My Sunset Looks Like Scrambled Egg

Discussion in 'Scenic, Architecture, and Travel' started by hunyuan7, Aug 2, 2013.

  1. hunyuan7

    hunyuan7 Mu-43 Regular

    140
    Aug 31, 2011
    The beautiful sunset turned out to look like a scrambled egg. I thought these shots would be easy, but my Panny G3 couldn't focus accurately on what was a golden orange disc.

    Exposure time: 1/1600
    F stop: 7.1
    Metering mode: centerwieght
    Exposure program: aperture priority
    White balance: manual
    ISO: 320
    Lens: 20mm

    Any advice would be appreciated.
     

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  2. klee

    klee Mu-43 Veteran

    367
    Mar 20, 2013
    Houston, TX
    Kevin
    perhaps "evaluative" metering would have worked better. or using exposure comp to underexpose by a stop may have resulted in the sun not blown out.

    but ultimately, I think you want a graduated ND filter for the results you're going for.
     
  3. synthetictone

    synthetictone Mu-43 Regular

    124
    May 22, 2013
    Atlanta, GA
    Dean
    Yep, I agree with Klee. It looks like it was exposed for foreground and was just a bit too much exposure to hold the color in the skies. If you shot it in RAW, you could lower the exposure to compensate a bit depending on how much info is still there in the sky. You could also experiment with other various editing techniques even if it wasn't shot in RAW to recover the color but RAW would just make it a bit easier.

    On a scene like this, many times I shoot 3 bracketed shots... one under, normal and one overexposed and either do HDR or just blend the sky from underexposed image into correct exposure for more detail and color. :cool:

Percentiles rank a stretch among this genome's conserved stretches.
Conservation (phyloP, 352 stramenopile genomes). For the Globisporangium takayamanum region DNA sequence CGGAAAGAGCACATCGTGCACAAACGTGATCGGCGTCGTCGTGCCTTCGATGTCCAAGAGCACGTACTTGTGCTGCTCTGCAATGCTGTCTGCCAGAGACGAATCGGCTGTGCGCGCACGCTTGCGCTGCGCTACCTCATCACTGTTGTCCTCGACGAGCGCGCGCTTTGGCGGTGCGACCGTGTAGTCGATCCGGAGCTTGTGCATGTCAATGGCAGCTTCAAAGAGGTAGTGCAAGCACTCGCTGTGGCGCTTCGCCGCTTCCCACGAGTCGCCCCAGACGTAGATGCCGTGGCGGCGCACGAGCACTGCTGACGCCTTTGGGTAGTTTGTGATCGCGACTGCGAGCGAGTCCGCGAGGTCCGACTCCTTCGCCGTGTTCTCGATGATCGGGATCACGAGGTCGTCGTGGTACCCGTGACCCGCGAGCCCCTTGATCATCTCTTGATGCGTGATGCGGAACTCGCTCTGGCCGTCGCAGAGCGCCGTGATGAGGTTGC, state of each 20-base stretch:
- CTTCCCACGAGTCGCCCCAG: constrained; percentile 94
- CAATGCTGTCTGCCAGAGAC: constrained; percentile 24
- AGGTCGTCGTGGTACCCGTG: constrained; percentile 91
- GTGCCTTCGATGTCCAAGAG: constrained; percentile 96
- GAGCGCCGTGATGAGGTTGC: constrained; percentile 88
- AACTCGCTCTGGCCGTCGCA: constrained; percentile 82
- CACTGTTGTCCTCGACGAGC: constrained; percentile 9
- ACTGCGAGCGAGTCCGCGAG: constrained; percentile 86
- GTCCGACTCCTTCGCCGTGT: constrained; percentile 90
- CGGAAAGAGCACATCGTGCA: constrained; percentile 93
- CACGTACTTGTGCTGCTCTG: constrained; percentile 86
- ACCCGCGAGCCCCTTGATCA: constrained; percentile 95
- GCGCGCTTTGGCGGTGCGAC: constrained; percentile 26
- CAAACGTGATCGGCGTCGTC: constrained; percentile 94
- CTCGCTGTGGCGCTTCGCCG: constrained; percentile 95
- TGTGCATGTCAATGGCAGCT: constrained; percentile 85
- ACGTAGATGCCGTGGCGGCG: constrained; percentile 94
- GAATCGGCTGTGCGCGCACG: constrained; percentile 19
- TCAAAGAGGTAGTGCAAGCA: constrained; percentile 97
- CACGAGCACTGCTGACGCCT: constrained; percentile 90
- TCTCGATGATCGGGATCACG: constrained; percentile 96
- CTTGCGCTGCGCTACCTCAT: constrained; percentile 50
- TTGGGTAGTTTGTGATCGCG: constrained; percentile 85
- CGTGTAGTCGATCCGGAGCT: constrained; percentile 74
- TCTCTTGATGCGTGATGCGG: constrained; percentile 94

4. Replytoken

    Replytoken Mu-43 Hall of Famer

    May 7, 2012
    Puget Sound
    Ken
    You can only capture so much dynamic range without using something like an ND filter, so you need to choose what is important. As sunsets can sometimes be challenging, I usually try to get a bit more detail, if only turning the blown highlights to yellow (or whatever color the suns is gracing us with at the time), and let the rest of the images fall into the shadows. This may make for a some additional noise in the image because of the underexposure, but it can also look quite dramatic. The trick is to not give too much of your DR to the sun. In situations like this, I recommend shooting manual and either bracketing or testing shots until you get a balance that works for you.

    Good luck,

    --Ken
     
  5. hunyuan7

    hunyuan7 Mu-43 Regular

    140
    Aug 31, 2011
    Which neutral density filters have you had success with in shooting with m4/3?

    Thanks for the input.
     
  6. meyerweb

    meyerweb Mu-43 Hall of Famer

    Sep 5, 2011
    When shooting extremely high contrast scenes, if nothing else use exposure bracketing and take multiple shots. You'll have better luck pulling data out of underexposed shadows than out of completely blown highlights, where this is never any data to pull.

    But in this case, the dynamic range of a sun directly in the frame, and foreground detail, is more than any camera can capture. As someone else suggested, a grad ND filter would help. Shooting bracketed exposures and using post processing software to merge then into an HDR shot might work, too.

    Finally, you asked about focus. That's not really the issue here, but all AF systems need contrast to focus on. The sun itself has no contrast at all, it's all just bright yellow/white. But the sun is ALWAYS at infinity, so just rack the lens to the farthest focus possible.
     
  7. jrsilva

    jrsilva Mu-43 All-Pro

    Nov 1, 2012
    Portugal
    Jaime
    I had used a Hoya ND8 filter (3 stops) initially but then realised that it didn't cut enough light for my needs (long exposures). Currently I use a Hoya ND400 filter (9 stops). I usually do exposers of not more than 15-20 seconds.
    I found the results good enough and I don't see any color cast produced by this filter.
     
  8. Cruzan80

    Cruzan80 Mu-43 All-Pro